Nitrotyrosine was quantified with an HBT Nitrotyrosine ELISA kit according to the manufacturer’s instructions (Cell Sciences). Samples and standards were incubated in microtiter wells coated with antibodies recognizing nitrotyrosine. During this incubation, nitrotyrosine was captured by the solid bound antibody. Unbound material present in the sample was removed by washing. Biotinylated second antibody (tracer) to nitrotyrosine was added to the wells. Excess tracer was removed by washing. Streptavidin-peroxidase conjugate was applied to the wells; this conjugate reacts specifically with the biotinylated tracer antibody bound onto the detected nitrotyrosine. Excess streptavidin-peroxidase conjugate was removed by washing, and a substrate, tetramethylbenzidine (TMB), was added to the wells. Color developed proportionally to the amount of nitro-tyrosine present in the sample. The enzyme reaction was stopped by the addition of citric acid, and absorbance at 450 nm was measured with a spectrophotometer. A standard curve was obtained by plotting the absorbance vs. the corresponding concentrations of the nitrotyrosine standards. The nitrotyrosine concentration of samples with unknown concentrations, which were run concurrently with the standards, was determined from the standard curve.
Cell surface expression of ICAM-1 and VCAM-1 was measured using in situ ELISA as has been described (55). In brief, HCAECs were grown in 96-well plates coated with 0.2% gelatin. After treatments, cells were washed with PBS three times and fixed in 4% formaldehyde in PBS (pH 7.4) for 30 min at 4°C. After being washed, the cells were blocked with PBS containing 1% bovine serum albumin and 0.1 M glycine for 2 h at 4°C. The fixed monolayer was incubated with either ICAM-1 or VCAM-1 monoclonal antibodies (R&D systems) at 1:1,000 dilutions for 1 h at 37°C. Next, the cells were incubated with peroxidase-conjugated anti-mouse secondary antibody (1:5,000; Pierce, IL) for 1 h at 37°C. After being washed, cells were incubated with 100 μl of developing substrate solution (3,3′,5,5′-tetramethylbenzidine) for 10 min, and the reaction was terminated with 2 N H2SO4. Finally, the absorbance was measured at 450 nm using an ELISA reader (Molecular Devices). Each treatment was performed in duplicate, and the experiments were repeated three times.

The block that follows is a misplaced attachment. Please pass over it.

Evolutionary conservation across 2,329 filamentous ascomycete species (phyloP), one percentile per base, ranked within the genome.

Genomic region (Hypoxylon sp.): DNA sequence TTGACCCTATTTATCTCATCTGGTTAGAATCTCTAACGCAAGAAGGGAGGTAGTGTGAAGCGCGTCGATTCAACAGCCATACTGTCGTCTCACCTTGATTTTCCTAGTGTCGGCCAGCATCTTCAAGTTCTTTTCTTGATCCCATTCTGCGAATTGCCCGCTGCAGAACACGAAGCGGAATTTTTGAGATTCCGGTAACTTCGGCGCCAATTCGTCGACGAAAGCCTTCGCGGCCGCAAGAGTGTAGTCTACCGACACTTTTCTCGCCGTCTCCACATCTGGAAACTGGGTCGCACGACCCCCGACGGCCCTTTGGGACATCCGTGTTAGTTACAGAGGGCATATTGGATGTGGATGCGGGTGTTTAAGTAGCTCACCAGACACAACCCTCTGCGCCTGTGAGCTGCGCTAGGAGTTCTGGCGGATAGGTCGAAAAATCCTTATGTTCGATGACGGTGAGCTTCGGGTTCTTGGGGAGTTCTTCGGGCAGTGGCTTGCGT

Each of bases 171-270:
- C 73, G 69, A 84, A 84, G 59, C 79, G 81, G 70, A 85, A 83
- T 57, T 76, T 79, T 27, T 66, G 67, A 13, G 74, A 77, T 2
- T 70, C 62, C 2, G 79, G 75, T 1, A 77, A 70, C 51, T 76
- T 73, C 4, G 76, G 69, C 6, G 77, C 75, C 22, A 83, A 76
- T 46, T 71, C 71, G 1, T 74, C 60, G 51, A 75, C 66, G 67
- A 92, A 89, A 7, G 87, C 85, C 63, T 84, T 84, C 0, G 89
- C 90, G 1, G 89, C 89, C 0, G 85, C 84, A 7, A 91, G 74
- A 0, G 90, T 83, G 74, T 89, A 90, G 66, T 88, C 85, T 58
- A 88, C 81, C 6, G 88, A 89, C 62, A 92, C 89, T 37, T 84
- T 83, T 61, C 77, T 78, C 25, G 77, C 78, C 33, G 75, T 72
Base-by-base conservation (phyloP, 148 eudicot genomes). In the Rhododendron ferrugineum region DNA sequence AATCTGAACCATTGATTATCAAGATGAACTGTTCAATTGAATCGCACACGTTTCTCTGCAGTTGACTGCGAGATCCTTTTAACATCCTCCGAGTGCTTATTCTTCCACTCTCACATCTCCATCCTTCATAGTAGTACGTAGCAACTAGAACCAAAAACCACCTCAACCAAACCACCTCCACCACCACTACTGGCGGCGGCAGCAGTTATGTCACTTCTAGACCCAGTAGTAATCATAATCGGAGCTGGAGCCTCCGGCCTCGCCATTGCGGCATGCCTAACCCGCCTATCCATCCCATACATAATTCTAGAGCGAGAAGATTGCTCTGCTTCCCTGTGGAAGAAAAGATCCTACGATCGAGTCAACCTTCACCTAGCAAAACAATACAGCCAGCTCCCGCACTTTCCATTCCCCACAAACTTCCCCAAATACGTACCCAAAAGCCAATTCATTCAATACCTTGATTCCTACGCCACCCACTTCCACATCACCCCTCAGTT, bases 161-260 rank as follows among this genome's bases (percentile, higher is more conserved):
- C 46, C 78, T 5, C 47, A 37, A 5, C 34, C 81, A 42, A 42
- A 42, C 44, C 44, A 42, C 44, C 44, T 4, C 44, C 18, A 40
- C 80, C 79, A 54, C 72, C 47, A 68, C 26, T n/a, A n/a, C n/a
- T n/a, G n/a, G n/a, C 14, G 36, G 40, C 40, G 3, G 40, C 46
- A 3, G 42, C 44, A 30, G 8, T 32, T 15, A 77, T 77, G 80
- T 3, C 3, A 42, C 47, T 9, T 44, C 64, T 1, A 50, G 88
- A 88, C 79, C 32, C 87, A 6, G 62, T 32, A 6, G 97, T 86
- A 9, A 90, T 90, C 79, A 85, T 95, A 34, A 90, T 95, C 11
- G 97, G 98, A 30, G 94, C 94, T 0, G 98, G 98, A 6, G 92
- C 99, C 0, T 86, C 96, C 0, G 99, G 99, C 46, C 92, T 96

Determination of monocyte adhesion to the endothelial cells was conducted using human THP-1 cells as previously described (55). In brief, HCAECs were grown to confluence in 24-well plates and treated with agonists/antagonists plus or minus TNF-α (see legend to Fig. 6 for description). THP-1 cells were labeled with 1.5 μM calcein-AM (Molecular Probes, Invitrogen) for 1 h at 37°C in RPMI 1640 containing 1% FBS. The cells were then washed two times with RPMI 1640 containing 1% FBS to remove the excess stain. Subsequently, the cells were re-suspended in HCAEC basal medium containing 2% FBS. HCAECs were washed twice with HCAEC basal medium and covered with 400 μl of HCAEC basal medium. Then, 105/100 μl labeled THP-1 cells were added to HCAECs and incubated for 1 h at 37°C in a 5% CO2 incubator. After incubation, the medium containing monocytes was aspirated, and the monolayer was gently washed with PBS three times to remove the unbound monocytes. The adherent monocytes were documented using an Olympus IX 81 fluorescent microscope with ×10 objective. Three fields were documented per experimental condition. Individual treatments were performed in duplicate, and the set of experiments was repeated three times. The number of adherent THP-1 cells was counted using National Institutes of Health (NIH) Image J software, and the values were expressed as cells adhered per field.